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Court of Auditors launches broadside against deficiencies in agri-environment schemes

Are we as taxpayers getting good value for money from agri-environment payments under the EU’s rural development (RD) policy? This is an important question, given that agri-environment payments will amount to around €22 billion during the 2007-2013 RD programming period, alone accounting for around 23% of all Pillar 2 spending. It becomes more important given that the Commission is flagging that it wants to direct even more funding towards the provision of environmental public goods in the next programming period.

Breakdown EU Rural Development spending 2007-2013Breakdown EU Rural Development spending 2007-2013

A European Court of Auditors report published last Monday (September 19) provides a rather critical response to this question. The Court summarises its findings as follows:

Agri-environment is a key EU policy which aims to respond to society’s increasing demand for environmental services. This report assesses whether this policy is well designed and managed. The Court found that the conditions for assessing whether or not the objectives of the policy have been achieved are not in place. The systems for providing guidance to farmers were generally well implemented. However, considerable problems were identified concerning the aid amounts. Most expenditure was made on basic horizontal schemes without applying selection procedures and without clear decisions about the desirable degree of targeting. Although the audit identified good practices, the weaknesses found by the Court have hampered optimal achievement of the main objectives of agri-environment, namely contributing to EU-level priority areas (biodiversity, water, climate change) and improving the environment and the countryside.

The Court concludes its audit with four recommendations. Two of these relate to improved Commission oversight of the way Member States implement the relevant EU legislation.

Member States are criticised because often their rural development programmes do not contain clear environmental objectives. Where objectives are specified, there is often little linkage made between these objectives and the environmental sub-measures to be funded. Where the linkages are made, there is often little attempt made to monitor the impact of the measure, and little information was available on the environmental benefits of agri-environmental schemes. Aid payments to farmers often do not provide the right incentives, either over-compensating farmers in some cases or not compensating enough in other cases to ensure sufficient participation to really make an environmental difference. All of these issues are addressed in the legislation, and despite some rebuttal of the Court’s criticisms in the Commission’s replies to the audit, clearly there is still some way to go before good practice is routine in the Member States.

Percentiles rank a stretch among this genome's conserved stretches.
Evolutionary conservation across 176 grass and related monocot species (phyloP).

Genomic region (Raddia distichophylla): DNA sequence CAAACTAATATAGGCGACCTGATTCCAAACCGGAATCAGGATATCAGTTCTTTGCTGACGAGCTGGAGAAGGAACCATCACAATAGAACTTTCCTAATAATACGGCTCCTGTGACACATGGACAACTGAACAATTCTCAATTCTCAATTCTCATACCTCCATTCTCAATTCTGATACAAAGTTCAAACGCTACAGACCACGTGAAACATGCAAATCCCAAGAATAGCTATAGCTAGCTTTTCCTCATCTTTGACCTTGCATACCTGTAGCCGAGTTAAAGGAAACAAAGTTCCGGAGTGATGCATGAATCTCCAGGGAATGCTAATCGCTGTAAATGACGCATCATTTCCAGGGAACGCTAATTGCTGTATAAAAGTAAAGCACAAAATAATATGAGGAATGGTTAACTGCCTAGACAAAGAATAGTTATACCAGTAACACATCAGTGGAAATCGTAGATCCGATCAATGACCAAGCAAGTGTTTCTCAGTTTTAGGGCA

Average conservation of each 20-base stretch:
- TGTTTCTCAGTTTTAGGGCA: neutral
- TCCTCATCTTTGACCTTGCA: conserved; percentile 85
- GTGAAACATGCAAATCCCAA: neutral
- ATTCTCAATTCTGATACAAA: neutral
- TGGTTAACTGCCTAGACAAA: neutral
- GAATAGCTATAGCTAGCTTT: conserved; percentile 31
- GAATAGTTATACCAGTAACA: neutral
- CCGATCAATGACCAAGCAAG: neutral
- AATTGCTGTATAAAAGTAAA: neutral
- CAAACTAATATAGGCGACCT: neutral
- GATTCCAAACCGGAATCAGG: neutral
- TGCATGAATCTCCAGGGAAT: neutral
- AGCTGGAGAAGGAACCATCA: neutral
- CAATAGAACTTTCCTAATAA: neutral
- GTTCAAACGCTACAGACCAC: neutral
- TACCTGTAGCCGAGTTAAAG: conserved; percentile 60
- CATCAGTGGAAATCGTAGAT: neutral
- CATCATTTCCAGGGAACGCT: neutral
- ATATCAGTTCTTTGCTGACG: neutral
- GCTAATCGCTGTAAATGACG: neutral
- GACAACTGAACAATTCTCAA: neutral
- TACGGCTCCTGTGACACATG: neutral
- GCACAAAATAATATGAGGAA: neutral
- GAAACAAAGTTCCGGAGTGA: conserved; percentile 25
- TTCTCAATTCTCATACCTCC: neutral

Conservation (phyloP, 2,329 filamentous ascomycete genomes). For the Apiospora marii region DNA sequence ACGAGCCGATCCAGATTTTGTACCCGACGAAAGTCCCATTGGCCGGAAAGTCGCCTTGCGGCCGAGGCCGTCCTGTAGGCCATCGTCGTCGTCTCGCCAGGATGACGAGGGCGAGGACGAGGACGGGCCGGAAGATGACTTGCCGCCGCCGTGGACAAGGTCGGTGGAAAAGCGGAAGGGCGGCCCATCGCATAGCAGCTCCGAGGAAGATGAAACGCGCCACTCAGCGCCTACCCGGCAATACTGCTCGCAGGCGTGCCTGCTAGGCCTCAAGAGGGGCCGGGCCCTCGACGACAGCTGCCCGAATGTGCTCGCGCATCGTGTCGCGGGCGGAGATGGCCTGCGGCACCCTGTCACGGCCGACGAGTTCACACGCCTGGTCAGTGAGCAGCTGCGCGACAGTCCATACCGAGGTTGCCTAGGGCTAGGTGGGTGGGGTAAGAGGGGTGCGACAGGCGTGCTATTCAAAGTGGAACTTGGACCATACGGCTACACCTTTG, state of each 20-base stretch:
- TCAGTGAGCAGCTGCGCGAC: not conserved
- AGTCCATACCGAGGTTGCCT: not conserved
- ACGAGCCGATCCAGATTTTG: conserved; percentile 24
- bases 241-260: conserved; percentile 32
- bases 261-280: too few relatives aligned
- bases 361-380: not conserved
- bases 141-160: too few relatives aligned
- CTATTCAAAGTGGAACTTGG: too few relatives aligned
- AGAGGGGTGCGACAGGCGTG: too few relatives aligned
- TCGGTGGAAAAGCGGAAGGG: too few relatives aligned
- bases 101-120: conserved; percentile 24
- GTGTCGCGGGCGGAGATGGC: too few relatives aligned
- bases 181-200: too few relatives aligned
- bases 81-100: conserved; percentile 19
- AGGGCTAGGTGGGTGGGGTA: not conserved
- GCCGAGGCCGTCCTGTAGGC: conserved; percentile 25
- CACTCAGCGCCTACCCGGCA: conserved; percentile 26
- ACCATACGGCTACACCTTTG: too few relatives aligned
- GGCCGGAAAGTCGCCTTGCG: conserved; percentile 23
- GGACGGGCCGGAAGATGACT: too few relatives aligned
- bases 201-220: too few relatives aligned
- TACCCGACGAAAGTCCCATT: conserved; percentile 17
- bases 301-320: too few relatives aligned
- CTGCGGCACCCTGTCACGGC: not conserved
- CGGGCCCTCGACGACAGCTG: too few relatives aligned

Court calls for more targeting of agri-environmental payments

The other two recommendations are more far-reaching because they raise a fundamental policy issue for future agri-environmental schemes. The Court found that, in the 8 regions it examined, the great bulk of agri-environment payments were made through broad, ‘horizontal’ measures available to all farmers in the region, often 80% or more of the total. It also noted that part of this expenditure is for maintaining existing favourable farming practices. It questioned whether in many cases there is an environmental benefit from this expenditure.